Natural treasures left free for plunder

CEYLON TODAY | Published: 2:00 AM May 6 2020
Focus Natural treasures left free for plunder

By Ranmini Gunasekara


The phrase 'Mother Nature is taking a break' is now common on social media, during the coronavirus lockdown. These words stem from the fact that we now enjoy far better air quality because of the lack of vehicles in our otherwise smog-filled cities. Most non-essential services and companies have also been forced to suspend operations, resulting in almost no chemical effluence released into our waterways.


While on the surface, nature might seem to be suffering less, recent reports of poaching and violence against rangers in National Parks show that illegal activities are ever more rampant in sensitive ecosystems.


Speaking with Ceylon Today, Environmental Activist and Convener of the Rainforest Protectors, Jayantha Wijesinghe said that with authorities scrambling to deal with the COVID-19 threat, illegal gem miners are capitalising on the chance to plunder the environment.


"Because of the COVID-19 situation, illegal gem mining has now increased because authorities are preoccupied with this new threat. Not only the Police, but also the Department of Forest Conservation and the Department of Wildlife Conservation face more limitations because of the Police curfew. 

Although gem mining can be done legally, it is illegal mining that happens more frequently. People tend to mine in rivers, streams, catchments, and on sensitive and protected areas, where mining permits are not issued."


He added that it was also difficult to monitor how many locations are being illegally mined, as most of these activities occur in the heart of protected areas, in the dead of night.


"You can't count the number of illegal mining locations; this is one of the biggest issues we currently face. For each site we've found, there are ten more illegal mining locations we are yet to uncover; if there are 20 illegal gem mines we know about, that means there are at least 200 mines operating. Almost all the rivers in Ratnapura have at least a few points where illegal gem mining is happening, especially in the night, and sometimes even during the day."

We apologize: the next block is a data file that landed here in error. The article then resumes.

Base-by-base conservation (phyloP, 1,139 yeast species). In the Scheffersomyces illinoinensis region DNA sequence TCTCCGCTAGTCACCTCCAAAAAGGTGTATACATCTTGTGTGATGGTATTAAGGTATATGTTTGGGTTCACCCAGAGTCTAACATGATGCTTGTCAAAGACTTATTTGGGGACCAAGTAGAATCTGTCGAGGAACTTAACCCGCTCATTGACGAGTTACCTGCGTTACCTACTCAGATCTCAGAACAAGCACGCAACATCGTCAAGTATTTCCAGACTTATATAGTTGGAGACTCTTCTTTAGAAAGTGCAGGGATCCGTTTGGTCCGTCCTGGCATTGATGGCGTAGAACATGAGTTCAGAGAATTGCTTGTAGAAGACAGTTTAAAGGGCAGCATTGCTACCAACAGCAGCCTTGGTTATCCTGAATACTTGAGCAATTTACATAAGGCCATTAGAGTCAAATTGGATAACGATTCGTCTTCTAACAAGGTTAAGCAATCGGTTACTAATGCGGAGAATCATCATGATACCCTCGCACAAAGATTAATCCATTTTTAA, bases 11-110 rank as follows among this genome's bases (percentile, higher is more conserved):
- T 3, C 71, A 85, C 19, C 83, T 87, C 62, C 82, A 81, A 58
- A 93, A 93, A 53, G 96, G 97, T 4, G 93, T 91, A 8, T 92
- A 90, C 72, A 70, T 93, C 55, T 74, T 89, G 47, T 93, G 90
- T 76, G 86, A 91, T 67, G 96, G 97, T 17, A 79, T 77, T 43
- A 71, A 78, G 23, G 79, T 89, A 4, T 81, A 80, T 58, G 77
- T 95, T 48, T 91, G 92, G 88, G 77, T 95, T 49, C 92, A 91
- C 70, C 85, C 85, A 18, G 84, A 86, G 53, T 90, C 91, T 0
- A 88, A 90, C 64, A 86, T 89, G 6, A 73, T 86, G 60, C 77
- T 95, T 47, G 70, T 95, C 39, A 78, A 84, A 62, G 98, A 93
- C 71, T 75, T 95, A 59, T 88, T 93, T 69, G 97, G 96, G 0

Wijesinghe also highlighted that there were many illegal gem mining sites inside Sinharaja Rainforest as well.
"Inside Sinharaja, there are various mining locations including Pannila, Manikkawatte, Handapana Ella, Suriyakanda, Deniyaya, and these areas continue to be mined even amidst curfew. Then you have places like Dumbara Kiriella, Nivithiugala and Hapugoda in Kalawana as well."


However, Wijesinghe claimed that when he contacted the Sabaragamuwa Deputy Inspector General (DIG), the officer had not shown much interest in taking action against these illegal activities. He alleged that this was because politicians from the Ratnapura electoral seat were backing these gem miners.


"In the case of Nivithigala, the illegal gem mining issue was so massive that we had to reveal it to the media; thereafter, the Special Task Force went after and arrested some people. Now I've heard that the rivers in Nivithigala are also being mined again, but the Officer-in-Charge (OIC) at the Police station of that area did nothing, even when the Gramasevaka had notified him.


"Apparently they have been told by certain higher-ups not to catch illegal gem miners. Afterwards, I contacted the senior DIG of the Sabaragamuwa Province, who was similarly uninterested in apprehending these people. I finally called the office of the Inspector General of Police and reported this. 

They told me that the DIG of Sabaragamuwa had other matters to attend to, like supervising the Police Curfew. I told them that this was part of his duties, as these people were violating curfew to conduct illegal mining activities, but he was still unsupportive," he complained.


However, Wijesinghe added that through the coordinated efforts of activists and villagers, two groups of illegal gem miners have currently been arrested.


"The Ratnapura District has pretty much been vandalised by illegal gem mining. We recently managed to get two parties arrested through our intervention. One group was in Rakwana and the other in Kalawana. But that was only two; there was another group in the Suriyakanda area, of which we couldn't manage to get anyone arrested, because the OIC in Kolonna is apparently connected to these illegal gem miners. We also know of at least five big groups inside Sinharaja Rainforest continuing to mine for gems illegally."


He further said that unlike before, villagers have trouble alerting authorities of the exact locations where illegal mining is being carried out. "The problem is that we don't have a means to access the place. Though some of the villagers say they have some idea where these activities are occurring, they also need to go and check the area for the exact locations to be sure - which they cannot do under the current situation."


Meanwhile, when Ceylon Today contacted the DIG of the Sabaragamuwa Province, L.S. Pathinayake, he added that apprehending illegal gem miners was not the need of the hour, and that the Police had far more pressing matters at hand with the COVID-19 situation. When queried as to whether or not these illegal gem miners are in violation of Police curfew, he reasoned that police curfew is imposed in the area between night and early morning, and claimed that gem mining happens during the day. He further denied any political influence.


He said, "We have far bigger priorities at the moment, and halting illegal gem mining is not our job. We also haven't received any orders from politicians; the Police do not take orders from anyone."

CEYLON TODAY | Published: 2:00 AM May 6 2020

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